SINGAPORE (Sept 4): Gold edged up on Thursday as the dollar was flat and European equities mixed, but prices were still near a 2-1/2 month low as investors remained cautious ahead of a European Central Bank meeting.
News of a ceasefire plan in Eastern Ukraine sent the metal to its weakest since mid-June at $1,261.19 on Wednesday. But as Ukraine's prime minister dismissed the proposal outlined by Russian President Vladimir Putin, the metal regained some strength.
Spot gold was up 0.3 percent to $1,272.30 an ounce by 1105 GMT, while U.S. gold futures rose $2.70 an ounce to $1,273.00. The metal was also supported by some technical and physical buying after falling below a support level of $1,265.
"We are setting up for today's ECB appointment. Obviously if nothing is announced, the euro could bounce and we could see some short-covering ahead of tomorrow's nonfarms (U.S. jobs data), and that could help gold," Societe Generale analyst Robin Bhar said.
"The metal is steadier but still in this bear trend, and my expectation is that there will be a good jobs number tomorrow after above-consensus data this week, so the dollar could rally again and gold could fall to the $1,240-$1,260 area."
The dollar was flat against a basket of currencies, but stronger against the euro before the ECB policy review later in the day.
The meeting will be closely followed to see whether the central bank delivers a fresh round of policy stimulus, as well as the impact on the euro/dollar rate, which could influence gold prices.
The ECB is under strong pressure to tackle stubbornly low inflation at a time when the conflict in Ukraine threatens to destabilise the region's fragile recovery.
Gold, seen as an insurance against risk during times of political and financial uncertainties, has gained more than 5 percent so far this year, with tensions in Ukraine and violence in the Middle East.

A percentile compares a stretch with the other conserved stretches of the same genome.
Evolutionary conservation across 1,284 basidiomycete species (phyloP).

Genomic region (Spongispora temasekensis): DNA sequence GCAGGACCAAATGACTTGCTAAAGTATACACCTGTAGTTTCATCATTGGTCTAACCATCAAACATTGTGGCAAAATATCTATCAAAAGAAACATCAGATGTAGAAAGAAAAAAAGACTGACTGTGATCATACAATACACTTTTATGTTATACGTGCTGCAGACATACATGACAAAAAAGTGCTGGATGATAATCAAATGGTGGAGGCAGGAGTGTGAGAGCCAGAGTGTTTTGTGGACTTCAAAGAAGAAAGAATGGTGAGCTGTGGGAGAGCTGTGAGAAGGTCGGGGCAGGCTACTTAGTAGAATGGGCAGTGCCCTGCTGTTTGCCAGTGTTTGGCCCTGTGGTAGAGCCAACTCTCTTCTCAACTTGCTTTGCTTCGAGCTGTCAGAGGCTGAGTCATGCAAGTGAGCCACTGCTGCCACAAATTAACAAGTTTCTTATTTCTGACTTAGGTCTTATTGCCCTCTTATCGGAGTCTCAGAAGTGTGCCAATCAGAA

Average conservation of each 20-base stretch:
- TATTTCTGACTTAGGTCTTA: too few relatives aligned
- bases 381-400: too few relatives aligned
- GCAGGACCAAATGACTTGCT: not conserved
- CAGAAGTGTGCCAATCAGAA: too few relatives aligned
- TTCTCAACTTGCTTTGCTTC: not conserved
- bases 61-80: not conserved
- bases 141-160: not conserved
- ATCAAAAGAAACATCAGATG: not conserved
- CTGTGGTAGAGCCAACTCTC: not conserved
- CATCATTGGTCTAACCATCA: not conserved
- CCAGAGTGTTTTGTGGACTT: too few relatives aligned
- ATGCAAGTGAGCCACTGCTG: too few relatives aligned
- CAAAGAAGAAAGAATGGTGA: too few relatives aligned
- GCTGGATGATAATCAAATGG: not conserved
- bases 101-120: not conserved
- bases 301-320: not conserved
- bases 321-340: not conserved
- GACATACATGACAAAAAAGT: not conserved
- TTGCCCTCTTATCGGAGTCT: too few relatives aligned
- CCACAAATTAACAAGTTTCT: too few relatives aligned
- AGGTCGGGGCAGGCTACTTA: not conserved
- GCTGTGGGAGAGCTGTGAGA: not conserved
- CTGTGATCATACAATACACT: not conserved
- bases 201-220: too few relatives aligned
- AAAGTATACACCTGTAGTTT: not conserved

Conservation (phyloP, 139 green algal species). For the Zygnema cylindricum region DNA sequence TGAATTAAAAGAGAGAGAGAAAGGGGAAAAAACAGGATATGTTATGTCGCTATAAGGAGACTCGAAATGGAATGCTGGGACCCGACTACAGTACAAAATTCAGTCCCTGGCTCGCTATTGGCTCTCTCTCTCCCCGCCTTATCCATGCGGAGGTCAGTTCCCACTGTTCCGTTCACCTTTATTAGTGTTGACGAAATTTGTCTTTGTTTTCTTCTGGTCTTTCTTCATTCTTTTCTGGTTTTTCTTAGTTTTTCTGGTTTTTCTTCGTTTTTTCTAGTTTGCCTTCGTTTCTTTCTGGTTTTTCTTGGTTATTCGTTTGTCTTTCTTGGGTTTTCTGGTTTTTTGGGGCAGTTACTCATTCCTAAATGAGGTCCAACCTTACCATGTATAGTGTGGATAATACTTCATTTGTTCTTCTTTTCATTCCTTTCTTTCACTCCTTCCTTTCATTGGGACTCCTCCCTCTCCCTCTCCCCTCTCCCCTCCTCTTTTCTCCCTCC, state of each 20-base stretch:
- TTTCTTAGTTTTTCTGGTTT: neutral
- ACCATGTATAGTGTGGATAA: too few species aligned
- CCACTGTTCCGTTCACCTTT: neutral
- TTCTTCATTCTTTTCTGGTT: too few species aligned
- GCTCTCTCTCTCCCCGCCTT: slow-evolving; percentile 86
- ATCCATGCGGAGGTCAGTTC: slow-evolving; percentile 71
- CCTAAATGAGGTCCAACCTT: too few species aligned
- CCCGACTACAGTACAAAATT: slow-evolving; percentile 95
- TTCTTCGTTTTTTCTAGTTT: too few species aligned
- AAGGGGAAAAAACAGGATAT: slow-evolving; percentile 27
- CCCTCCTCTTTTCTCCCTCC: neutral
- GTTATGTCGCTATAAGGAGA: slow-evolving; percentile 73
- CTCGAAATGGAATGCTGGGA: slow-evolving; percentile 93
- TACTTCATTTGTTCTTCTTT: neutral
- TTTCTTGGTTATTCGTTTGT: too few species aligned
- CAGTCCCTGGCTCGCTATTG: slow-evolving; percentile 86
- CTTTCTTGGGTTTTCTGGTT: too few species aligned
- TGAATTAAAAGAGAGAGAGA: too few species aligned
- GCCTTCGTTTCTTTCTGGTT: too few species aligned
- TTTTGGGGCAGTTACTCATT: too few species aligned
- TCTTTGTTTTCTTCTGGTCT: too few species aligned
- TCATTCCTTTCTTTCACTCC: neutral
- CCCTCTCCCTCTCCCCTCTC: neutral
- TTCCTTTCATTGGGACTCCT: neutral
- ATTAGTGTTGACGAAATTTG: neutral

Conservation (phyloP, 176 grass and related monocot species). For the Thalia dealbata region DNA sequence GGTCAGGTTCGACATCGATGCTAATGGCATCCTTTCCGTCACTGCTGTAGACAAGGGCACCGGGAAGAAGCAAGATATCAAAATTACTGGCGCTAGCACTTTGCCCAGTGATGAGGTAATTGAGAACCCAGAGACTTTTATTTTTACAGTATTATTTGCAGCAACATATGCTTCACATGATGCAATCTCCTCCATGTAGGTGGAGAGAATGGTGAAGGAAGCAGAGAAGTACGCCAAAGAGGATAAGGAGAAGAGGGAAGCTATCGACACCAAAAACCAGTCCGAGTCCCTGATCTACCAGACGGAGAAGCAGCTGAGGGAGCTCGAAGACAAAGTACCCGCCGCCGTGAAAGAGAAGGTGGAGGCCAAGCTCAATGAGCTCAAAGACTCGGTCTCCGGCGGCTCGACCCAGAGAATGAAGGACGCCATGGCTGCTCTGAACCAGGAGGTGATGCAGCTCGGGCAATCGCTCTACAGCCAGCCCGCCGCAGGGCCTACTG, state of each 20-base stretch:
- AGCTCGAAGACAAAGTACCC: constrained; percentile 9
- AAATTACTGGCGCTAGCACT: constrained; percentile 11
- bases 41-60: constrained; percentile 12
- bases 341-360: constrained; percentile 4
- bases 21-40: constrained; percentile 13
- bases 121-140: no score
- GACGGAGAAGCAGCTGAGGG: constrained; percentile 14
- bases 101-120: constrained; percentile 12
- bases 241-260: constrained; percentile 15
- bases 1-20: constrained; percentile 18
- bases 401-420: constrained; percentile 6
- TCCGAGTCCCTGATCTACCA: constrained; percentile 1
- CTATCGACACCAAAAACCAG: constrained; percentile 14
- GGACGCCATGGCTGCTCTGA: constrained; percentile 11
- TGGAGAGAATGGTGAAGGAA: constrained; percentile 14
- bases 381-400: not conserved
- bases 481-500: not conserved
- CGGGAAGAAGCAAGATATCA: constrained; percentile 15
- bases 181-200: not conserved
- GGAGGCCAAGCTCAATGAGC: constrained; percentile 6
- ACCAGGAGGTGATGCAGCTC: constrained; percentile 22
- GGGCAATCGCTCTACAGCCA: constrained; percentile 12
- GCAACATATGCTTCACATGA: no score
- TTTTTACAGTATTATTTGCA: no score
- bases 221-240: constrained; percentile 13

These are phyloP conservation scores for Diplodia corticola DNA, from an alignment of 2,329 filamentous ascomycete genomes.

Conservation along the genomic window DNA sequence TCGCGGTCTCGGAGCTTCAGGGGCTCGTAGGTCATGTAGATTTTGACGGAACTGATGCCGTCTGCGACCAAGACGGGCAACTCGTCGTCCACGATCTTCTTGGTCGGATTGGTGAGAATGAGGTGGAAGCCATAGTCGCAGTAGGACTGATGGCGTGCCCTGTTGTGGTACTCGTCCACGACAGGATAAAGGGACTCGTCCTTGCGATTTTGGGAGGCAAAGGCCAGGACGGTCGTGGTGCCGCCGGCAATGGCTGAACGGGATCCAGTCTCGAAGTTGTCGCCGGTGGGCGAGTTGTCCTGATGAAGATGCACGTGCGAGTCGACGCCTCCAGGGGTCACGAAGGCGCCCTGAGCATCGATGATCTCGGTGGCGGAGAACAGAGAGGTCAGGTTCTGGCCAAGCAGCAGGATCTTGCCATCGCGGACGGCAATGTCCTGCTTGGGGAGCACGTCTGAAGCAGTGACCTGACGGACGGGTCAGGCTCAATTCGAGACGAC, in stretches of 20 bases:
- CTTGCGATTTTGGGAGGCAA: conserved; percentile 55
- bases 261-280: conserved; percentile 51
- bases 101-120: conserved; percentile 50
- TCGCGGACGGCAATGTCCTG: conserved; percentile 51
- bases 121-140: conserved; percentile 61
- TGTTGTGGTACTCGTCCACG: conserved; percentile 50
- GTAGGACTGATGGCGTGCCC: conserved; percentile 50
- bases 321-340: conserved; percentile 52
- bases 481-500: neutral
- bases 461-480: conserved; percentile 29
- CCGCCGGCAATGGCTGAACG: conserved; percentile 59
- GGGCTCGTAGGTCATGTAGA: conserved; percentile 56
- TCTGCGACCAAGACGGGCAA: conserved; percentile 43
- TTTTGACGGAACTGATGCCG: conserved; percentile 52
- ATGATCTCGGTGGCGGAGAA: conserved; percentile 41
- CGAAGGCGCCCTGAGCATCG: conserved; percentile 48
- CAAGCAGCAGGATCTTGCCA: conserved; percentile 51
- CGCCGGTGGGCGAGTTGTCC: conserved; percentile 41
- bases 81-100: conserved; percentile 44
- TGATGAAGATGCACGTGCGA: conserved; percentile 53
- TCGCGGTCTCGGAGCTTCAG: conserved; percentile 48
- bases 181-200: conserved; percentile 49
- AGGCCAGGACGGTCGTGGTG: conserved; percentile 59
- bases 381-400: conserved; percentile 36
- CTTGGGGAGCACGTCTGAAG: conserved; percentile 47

"The ECB meeting is more likely to be gold-bearish than gold-bullish," HSBC said in a note. "(But) gold is likely to be more influenced by U.S unemployment data due at the end of the week and the general direction of the dollar."
U.S. nonfarm payrolls data due on Friday is expected to give further clues about the world's largest economy and the timing of the Federal Reserve's move to raise interest rates.
A string of encouraging U.S. economic data, along with a sell-off in the euro and the yen, has boosted the dollar over the past few sessions and raised some speculation that the first rate hike could come earlier than the middle of next year.
Higher interest rates would hurt the attractiveness of non-interest-bearing assets such as gold.
Holdings of the SPDR Gold Trust, the world's largest gold-backed exchange-traded fund and a good measure of investor sentiment, fell 2.69 tonnes to 790.51 tonnes on Wednesday.
Among other precious metals, platinum rose 0.5 percent to $1,408.49 an ounce, and palladium gained 1 percent to $880.22 an ounce. The metals, used in auto manufacturing, were lifted as U.S. auto sales reached their highest August level in more than a decade.
Spot silver rose 0.6 percent to $19.20 an ounce, recovering from a 2-1/2 month low of $19.03.